Pan Roasted Monkfish with Kidney Beans and Roasted Tomatoes

Menu Part: 
Entree
Cuisine Type: 
American
Serves: 
8

The pan roasted monkfish is moist and tender, and well paired with the kidney bean and vegetable accompaniment. This dish is beautifully colored and looks great on the plate.

Ingredients

1 tbsp. olive oil
1⁄2 cup sliced leeks, white part only, well-rinsed
1⁄2 cup diced red onion
1 tbsp. garlic, minced
3⁄4 cup diced fennel bulb
3⁄4 cup diced red potatoes, unpeeled
1⁄2 cup diced carrot
1⁄4 cup diced celery
1⁄2 cup dry white wine
1 3⁄4 cups canned chopped tomatoes
3⁄4 cup chicken stock
1 large bay leaf
1 sprig rosemary
2 tsp. grated lemon zest
3⁄4 cup kidney beans, cooked and drained
2 cups all-purpose flour
1 1⁄2 tsp. sweet paprika
1 tbsp. dried oregano
1 1⁄4 tsp. kosher salt
1⁄2 tsp. freshly ground black pepper
12 (2-oz.) monkfish fillets (about 2 lb.)
3 tbsp. olive oil
Chopped flat leaf parsley, for garnish
 

Steps

1. Heat olive oil in large saucepan. Add leeks, onion, and garlic; sauté 1 min. Add fennel, potatoes, carrots, and celery; sauté until they start to soften and brown, about 5 min.

2. Add wine and reduce until almost dry.

3. Add canned tomatoes and their juice, chicken stock, herbs, and zest. Bring to a boil; reduce heat and simmer until vegetables are tender, approximately 20-25 min.

4. Stir in kidney beans and simmer 5 min. more.

5. Combine flour, paprika, oregano, salt and pepper in small bowl. One by one, dredge the monkfish fillets in seasoned flour.

6. Heat 3 tbsp. olive oil in large sauté pan until it ripples. Carefully lay floured monkfish fillets in oil so they do not touch. (If necessary, cook in batches.) Sauté over medium-high heat until golden brown on both sides. Remove to paper towel-lined baking sheet and let drain. If cooking more fish, keep this batch warm in 250° F oven until ready to serve.

7. Per order, ladle 2 oz. kidney bean sauce onto each plate and top with two fillets. Garnish with chopped parsley.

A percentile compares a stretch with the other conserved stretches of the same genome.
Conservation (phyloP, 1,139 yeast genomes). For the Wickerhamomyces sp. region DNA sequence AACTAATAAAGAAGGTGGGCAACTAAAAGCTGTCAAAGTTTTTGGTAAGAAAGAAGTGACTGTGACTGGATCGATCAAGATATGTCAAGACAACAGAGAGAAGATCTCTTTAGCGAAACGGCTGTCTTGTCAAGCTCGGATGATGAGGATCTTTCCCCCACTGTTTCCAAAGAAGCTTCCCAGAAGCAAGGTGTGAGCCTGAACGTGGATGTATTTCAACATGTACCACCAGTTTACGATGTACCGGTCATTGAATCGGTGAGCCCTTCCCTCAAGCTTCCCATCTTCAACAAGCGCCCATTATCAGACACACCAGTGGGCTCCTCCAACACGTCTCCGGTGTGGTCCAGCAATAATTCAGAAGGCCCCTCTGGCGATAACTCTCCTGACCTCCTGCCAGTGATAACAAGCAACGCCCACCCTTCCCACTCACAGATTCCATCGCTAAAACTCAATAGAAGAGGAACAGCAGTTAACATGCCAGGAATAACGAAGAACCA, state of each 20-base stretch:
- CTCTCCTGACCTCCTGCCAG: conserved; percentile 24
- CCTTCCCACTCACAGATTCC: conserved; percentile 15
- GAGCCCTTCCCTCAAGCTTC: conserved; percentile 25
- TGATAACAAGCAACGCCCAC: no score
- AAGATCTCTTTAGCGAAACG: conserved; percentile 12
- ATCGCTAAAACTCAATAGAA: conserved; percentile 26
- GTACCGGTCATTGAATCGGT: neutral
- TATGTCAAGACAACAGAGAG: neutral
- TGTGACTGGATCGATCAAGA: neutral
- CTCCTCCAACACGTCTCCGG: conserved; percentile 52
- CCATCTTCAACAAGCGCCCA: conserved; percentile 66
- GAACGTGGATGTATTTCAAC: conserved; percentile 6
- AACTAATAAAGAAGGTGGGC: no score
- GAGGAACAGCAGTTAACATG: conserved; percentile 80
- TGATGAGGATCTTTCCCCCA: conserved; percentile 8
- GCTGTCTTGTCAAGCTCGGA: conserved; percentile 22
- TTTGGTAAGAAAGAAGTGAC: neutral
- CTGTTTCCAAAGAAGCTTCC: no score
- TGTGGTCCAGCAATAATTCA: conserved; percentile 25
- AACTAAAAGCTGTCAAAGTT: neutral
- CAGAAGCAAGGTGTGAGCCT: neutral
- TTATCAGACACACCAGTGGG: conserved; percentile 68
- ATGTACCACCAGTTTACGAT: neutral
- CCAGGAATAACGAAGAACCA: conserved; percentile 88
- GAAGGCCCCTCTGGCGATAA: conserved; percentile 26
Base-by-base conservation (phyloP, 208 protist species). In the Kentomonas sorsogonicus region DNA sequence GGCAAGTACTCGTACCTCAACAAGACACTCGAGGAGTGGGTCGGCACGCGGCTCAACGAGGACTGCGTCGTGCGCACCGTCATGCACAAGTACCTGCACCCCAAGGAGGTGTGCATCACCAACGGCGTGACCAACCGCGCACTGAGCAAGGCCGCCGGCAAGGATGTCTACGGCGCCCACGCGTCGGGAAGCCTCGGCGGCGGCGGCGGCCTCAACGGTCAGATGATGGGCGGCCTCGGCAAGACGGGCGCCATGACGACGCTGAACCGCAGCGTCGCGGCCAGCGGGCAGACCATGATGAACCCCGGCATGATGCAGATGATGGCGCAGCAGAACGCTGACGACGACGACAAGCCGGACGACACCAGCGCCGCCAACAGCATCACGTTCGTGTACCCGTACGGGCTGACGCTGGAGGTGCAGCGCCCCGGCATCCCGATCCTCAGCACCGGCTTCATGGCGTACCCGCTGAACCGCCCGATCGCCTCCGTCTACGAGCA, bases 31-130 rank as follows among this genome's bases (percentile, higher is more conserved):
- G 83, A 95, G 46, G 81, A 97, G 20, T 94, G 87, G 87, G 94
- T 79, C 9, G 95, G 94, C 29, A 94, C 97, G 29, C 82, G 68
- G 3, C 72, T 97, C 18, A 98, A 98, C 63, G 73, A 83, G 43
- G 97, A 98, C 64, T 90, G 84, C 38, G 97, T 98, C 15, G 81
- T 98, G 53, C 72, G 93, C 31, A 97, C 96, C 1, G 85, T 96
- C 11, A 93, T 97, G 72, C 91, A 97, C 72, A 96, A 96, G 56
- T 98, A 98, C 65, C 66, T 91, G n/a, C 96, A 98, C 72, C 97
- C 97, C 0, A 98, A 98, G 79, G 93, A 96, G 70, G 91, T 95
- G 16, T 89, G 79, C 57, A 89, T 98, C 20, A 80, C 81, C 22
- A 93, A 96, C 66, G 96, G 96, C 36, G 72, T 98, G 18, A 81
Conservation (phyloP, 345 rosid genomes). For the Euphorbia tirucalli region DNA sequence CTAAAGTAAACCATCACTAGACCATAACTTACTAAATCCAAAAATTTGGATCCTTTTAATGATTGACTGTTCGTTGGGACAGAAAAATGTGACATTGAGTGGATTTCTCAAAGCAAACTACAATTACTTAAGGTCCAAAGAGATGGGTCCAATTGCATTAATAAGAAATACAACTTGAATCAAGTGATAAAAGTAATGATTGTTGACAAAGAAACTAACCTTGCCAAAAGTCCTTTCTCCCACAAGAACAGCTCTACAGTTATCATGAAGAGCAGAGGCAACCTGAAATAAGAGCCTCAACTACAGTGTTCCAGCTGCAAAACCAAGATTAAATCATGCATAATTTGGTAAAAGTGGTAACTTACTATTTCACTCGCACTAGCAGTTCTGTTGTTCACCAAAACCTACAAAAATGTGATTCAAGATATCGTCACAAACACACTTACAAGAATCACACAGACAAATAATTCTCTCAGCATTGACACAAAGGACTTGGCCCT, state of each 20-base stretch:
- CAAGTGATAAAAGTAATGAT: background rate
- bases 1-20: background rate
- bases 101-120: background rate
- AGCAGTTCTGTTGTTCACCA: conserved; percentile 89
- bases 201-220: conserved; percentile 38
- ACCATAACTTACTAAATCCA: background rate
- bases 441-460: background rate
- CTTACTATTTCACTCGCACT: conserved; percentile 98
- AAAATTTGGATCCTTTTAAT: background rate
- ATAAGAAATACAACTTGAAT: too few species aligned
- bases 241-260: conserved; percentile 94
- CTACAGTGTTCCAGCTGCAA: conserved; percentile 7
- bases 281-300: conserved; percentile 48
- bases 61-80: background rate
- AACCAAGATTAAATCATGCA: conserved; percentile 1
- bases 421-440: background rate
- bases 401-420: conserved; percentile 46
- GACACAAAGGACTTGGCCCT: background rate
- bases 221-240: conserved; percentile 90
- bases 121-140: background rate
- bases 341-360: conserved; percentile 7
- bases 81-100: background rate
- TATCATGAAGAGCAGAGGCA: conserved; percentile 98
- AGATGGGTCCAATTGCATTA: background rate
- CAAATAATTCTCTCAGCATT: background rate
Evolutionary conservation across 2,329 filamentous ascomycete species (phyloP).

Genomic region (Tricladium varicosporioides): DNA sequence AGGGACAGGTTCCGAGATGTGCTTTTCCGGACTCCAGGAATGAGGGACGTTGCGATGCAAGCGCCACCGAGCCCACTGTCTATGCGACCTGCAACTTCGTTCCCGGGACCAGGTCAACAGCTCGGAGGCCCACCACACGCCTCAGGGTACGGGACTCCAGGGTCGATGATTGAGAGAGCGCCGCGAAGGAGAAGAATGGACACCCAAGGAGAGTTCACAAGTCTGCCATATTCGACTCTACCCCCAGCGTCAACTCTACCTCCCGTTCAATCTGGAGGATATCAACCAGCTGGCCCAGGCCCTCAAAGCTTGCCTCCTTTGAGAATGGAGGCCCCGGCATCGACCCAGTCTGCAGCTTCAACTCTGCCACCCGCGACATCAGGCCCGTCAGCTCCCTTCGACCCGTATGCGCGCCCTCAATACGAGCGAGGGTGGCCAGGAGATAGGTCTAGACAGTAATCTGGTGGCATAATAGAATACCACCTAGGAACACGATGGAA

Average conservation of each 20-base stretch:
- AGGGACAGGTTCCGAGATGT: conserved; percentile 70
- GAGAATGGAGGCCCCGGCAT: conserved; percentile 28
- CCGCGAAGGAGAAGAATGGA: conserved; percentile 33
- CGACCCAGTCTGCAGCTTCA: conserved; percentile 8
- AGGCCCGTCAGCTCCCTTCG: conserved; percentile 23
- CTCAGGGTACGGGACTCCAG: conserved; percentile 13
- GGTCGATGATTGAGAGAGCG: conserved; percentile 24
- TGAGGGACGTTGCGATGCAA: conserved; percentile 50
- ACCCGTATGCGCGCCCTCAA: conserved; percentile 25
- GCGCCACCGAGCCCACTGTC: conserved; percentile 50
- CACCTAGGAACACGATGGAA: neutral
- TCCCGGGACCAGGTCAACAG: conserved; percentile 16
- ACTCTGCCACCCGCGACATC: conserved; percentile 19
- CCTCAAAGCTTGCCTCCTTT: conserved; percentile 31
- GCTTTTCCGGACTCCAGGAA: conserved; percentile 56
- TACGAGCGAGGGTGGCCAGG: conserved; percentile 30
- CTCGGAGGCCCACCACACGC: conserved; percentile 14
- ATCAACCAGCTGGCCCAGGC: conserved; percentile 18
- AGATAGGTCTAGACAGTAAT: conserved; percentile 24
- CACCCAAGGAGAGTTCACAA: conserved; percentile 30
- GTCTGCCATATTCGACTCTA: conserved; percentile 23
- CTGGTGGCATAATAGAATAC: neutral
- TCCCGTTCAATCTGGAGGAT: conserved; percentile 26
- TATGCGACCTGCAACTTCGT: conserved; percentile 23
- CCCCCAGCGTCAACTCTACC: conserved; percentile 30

More From FoodService Director

Ideas and Innovation
unsung heroes graphic

Febin Bellamy, a senior at Georgetown University, is the founder of Unsung Heroes, a nonprofit that features service workers on college campuses in man-on-the-street-style Facebook interviews. This year, Bellamy is working with a dozen schools to launch their own chapters of the storytelling platform. Here’s what he’s learned about staff shoutouts.

Q: Why did you decide to start Unsung Heroes?

A: One day I started a conversation with a custodial worker in the business school that I would see all the time. I learned that we had a lot of similarities; for instance, we both wanted to...

Ideas and Innovation
bolognese sauce

We’re trying to bring scratch cooking to all the elementary schools, but we’re taking it dish by dish. Right now, we satellite a lot of the dishes out. This month we made a Bolognese from scratch, and went to each of the schools to talk to them about the process and see if they could implement it. It helps us find out the hurdles and what they are going to need to make it work.

Ideas and Innovation
rolling silverware

Ensuring that employees regularly complete the busywork missing from their daily checklist can be a challenge, but these tasks often help an operation run efficiently with fewer unexpected costs. At Methodist University Hospital in Memphis, Tenn., Regional Executive Chef Dustin Cochran has found a solution to ensure his walk-in coolers always have a clean vent. Cochran starts with a thorough cleaning of the vent, then slips a hairnet over it to catch the dust. Instead of getting employees to deep clean the vents, they need only replace the hairnet.

Ideas and Innovation
chicken and waffles

Our elementary menu is currently riding the breakfast-anytime advertising trend by offering Breakfast for Lunch every Tuesday. It ranks as our highest participation, and it was a great way for us to introduce chicken and waffles inspired by an IHOP dish.

FSD Resources